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A Scale of Light for Federico

From July 14, 2022 until October 07, 2022Mondays through Fridays, from 9:30 a.m. to 2:30 p.m. (from July 15 to September 15), and Mondays through Fridays from 10:00 a.m. to 2:00 p.m. and 4:30 to 8:00 p.m. as of September 15. Closed on weekends and holidays.
Closed on from 1 to august 31
Casa Árabe exhibition halls (at Calle Samuel de los Santos Gener, 9). Mondays through Fridays, from 9:30 a.m. to 2:30 p.m. (from July 15 to September 15), and Mondays through Fridays from 10:00 a.m. to 2:00 p.m. and 4:30 to 8:00 p.m. as of September 15. Closed on weekends and holidays. Free entry until the event’s capacity is reached.

On July 14 at our headquarters in Cordoba, we will be officially opening this exhibition in which artist Ana Crespo pays tribute to the famous writer from Granada. The idea came up after a conversation held almost ten years ago with Luce López-Baralt.

After that conversation, Ana Crespo pictured large-format sculptures and installations and filled a notebook with sketches that grew with larger projects on this subject matter over the years. The project finally materialized during the lockdown with a clear and loving purpose, almost as a travel map.

Ana Crespo’s work draws us closer to the figure of one of the greatest Spanish poets in history. Her verses, the artist writes “as in the great traditions,” have that quality of sounding like an echo, making us feel the earth with the eyes of the lucid heart. They are words and rhythms which awaken the heart’s life, with a knowledge that pierces through the senses, in the manner of some mystical traditions like Sufism, the pre-Islamic and Islamic tradition of light and color, in a memory that causes Federico García Lorca’s works to brim with abundance.”

A trace, a memory of Al-Andalus that represents shapes, rhythms and more, taking us into a range of color filled with meaning. Federico has always been associated with reds, greens and blacks, but at this exhibition yellow is the main color (while not the only reference). Honey and its symbolic meaning, “black light,” Sufi theories about the “latifas” (subtle centers of perception), joy as a gnostic quality, and dance are some of the inspiring features which make up the work by Ana Crespo.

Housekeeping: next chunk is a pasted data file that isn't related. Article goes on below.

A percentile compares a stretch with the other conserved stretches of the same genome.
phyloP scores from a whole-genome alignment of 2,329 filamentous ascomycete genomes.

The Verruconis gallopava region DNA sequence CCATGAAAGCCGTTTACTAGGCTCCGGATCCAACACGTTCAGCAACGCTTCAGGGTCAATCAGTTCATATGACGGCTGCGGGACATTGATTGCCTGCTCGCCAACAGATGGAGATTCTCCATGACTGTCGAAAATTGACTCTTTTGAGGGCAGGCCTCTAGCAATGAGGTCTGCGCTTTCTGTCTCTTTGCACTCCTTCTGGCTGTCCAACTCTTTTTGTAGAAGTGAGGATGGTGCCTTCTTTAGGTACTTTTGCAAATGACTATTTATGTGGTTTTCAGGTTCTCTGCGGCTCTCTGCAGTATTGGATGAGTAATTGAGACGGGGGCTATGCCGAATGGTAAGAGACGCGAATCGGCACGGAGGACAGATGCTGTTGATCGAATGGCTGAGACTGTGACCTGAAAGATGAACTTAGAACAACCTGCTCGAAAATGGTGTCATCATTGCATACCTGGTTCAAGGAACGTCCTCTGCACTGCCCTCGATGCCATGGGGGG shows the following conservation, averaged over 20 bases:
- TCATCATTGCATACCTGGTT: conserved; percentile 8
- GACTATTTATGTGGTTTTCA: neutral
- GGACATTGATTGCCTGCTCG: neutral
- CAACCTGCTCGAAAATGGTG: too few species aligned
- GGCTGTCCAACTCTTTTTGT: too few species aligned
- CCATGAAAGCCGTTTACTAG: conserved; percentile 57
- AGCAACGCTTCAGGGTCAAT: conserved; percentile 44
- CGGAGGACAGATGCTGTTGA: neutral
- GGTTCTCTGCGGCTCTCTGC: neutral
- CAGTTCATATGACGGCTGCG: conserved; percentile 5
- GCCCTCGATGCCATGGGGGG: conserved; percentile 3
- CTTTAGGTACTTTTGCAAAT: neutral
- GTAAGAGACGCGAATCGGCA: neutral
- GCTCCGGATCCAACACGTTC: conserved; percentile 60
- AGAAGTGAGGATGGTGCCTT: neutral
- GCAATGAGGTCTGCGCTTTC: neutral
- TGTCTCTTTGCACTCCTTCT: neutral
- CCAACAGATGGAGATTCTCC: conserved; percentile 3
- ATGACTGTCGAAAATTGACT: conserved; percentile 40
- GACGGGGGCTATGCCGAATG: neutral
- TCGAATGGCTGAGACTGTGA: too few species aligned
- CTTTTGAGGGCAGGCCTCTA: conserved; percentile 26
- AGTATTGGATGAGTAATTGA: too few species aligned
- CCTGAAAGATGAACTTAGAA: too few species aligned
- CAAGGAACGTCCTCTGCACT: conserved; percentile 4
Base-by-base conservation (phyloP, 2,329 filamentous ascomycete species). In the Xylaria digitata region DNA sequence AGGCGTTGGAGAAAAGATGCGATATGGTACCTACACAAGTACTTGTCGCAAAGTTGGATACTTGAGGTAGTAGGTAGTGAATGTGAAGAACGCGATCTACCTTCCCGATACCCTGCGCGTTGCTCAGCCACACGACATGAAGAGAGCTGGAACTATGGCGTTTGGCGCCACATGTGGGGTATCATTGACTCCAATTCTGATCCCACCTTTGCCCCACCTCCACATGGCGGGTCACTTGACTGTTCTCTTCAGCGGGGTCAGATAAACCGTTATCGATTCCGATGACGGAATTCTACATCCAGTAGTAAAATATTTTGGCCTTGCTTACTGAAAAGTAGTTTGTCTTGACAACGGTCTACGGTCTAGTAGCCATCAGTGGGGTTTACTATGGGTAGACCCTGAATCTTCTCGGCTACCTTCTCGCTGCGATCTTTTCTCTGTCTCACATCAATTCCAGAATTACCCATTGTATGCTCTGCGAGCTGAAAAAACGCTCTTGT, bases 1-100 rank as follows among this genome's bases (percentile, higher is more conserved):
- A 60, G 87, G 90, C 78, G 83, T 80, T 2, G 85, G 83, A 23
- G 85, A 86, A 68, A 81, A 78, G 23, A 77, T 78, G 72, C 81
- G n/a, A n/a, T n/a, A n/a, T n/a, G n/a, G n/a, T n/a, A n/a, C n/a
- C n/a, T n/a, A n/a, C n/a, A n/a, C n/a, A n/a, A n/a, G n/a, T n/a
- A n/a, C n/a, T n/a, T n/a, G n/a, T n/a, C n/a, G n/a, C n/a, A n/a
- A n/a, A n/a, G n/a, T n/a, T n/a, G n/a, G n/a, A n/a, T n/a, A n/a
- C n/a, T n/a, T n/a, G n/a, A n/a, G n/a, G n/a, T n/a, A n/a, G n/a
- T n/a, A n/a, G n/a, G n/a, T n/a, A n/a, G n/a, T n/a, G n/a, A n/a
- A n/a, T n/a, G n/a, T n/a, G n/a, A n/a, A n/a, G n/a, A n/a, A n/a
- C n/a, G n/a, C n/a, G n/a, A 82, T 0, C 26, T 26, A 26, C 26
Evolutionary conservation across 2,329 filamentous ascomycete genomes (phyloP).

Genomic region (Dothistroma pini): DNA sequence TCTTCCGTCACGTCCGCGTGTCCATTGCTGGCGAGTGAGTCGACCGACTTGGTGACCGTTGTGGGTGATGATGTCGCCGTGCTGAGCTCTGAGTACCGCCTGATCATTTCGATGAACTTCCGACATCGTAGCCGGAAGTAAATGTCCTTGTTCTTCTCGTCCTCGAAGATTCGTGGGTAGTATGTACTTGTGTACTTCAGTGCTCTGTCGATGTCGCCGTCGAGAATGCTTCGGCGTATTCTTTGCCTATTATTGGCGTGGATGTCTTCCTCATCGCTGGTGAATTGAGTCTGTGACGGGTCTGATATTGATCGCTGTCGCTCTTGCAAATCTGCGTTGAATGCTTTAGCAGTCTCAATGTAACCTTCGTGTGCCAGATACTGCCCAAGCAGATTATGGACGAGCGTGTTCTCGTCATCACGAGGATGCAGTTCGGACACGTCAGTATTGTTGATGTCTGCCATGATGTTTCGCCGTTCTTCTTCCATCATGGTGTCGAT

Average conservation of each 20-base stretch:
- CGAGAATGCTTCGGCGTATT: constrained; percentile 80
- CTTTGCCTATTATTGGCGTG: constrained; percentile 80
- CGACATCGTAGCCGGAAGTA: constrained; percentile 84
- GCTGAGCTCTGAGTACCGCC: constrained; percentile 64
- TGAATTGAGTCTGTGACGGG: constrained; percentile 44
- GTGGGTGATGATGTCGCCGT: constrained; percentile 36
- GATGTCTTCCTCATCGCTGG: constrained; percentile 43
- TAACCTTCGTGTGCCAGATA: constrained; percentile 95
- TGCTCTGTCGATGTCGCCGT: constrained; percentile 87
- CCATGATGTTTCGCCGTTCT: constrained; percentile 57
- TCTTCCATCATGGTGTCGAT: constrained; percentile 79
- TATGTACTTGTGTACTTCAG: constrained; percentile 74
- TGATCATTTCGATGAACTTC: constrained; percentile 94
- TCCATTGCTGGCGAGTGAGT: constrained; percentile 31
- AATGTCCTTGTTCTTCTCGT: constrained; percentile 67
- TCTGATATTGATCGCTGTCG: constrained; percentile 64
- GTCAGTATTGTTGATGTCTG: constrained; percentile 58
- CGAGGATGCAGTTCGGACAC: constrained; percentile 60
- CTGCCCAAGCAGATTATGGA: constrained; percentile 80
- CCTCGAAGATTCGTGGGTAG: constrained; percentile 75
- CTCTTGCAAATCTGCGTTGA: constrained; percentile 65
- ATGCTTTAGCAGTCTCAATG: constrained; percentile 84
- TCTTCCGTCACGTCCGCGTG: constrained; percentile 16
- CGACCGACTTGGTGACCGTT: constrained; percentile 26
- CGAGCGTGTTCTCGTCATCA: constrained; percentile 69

To the artist, A Scale of Light for Federico is not only an homage, but also an invitation to follow the steps that the poet’s light still gives off. Steps that speak to us of mystical themes which converge with Sufism and other traditions, acting a meeting place in this space, and bringing to mind Lorca’s brilliant legacy contemplated as an antidote for pain and fear.

Ana Crespo, a multidisciplinary artist with a PhD in Fine Arts, has an extensive past holding exhibitions that began in Europe over thirty years ago, which she combines with her work as a teacher of color and graphic techniques. Since the late eighties, she has taken part in more than one hundred international exhibitions in cities like Sarajevo, New York, Cairo and Lisbon. Furthermore, her aesthetic research process has been documented in the several books she has authored, including El Zen en el arte (Zen in Art, 1997) or the volumes Los Bellos colores del corazón (The Beautiful Colors of the Heart, 2008) and Rojo, verde, blanco y negro, las cuatro ramas del Árbol del Universo (Red, Green White and Black: The four branches of the Tree of the Universe, 2013), about the symbolism of color in Sufism. In 2016, she was nominated for the Jameel Prize awarded by the Victoria and Albert Museum, and in 2017 she received the Barzaj Award for her creative achievements from the Muhyiddin Ibn Arabi Society. She also received the 2019 Teaching Prize awarded by the JCCM for the transmission of creativity, as well as the CIHAR 2021 Award (International Hispanic-Arab Circle).

Luce López-Baralt (Harvard PhD, 1974) is a department chair and Distinguished Professor (professor insignis) of Spanish and Comparative Literature at the University of Puerto Rico. She received an honorary PhD from the University of Puerto Rico and another from the Universidad Complutense de Madrid. She is Vice-Director of the Puerto Rican Academy of the Spanish Language, a correspondent member of the Royal Spanish Academy and a member of the Mexican and Dominican Academies of Language. She has been made a member of the Order of Isabel la Católica, and received the Henríquez Ureña Prize of Mexico, the Ibn ‘Arabi Prize of Murcia and the Guggenheim, Fulbright and Erasmus Scholarships, in addition to other acknowledgments. She has been a visiting professor and researcher at the universities of Harvard, Yale, Brown, Mexico, Buenos Aires, Rabat and the Colegio de España in Salamanca. Throughout her career, she has written some thirty books on Spanish and comparative Arabic literature, Aljamiado-Moorish literature and mysticism, and over 300 articles. Her work has been translated into English, Arabic, Persian, Urdu, German, Italian, Dutch, Portuguese, French and Chinese.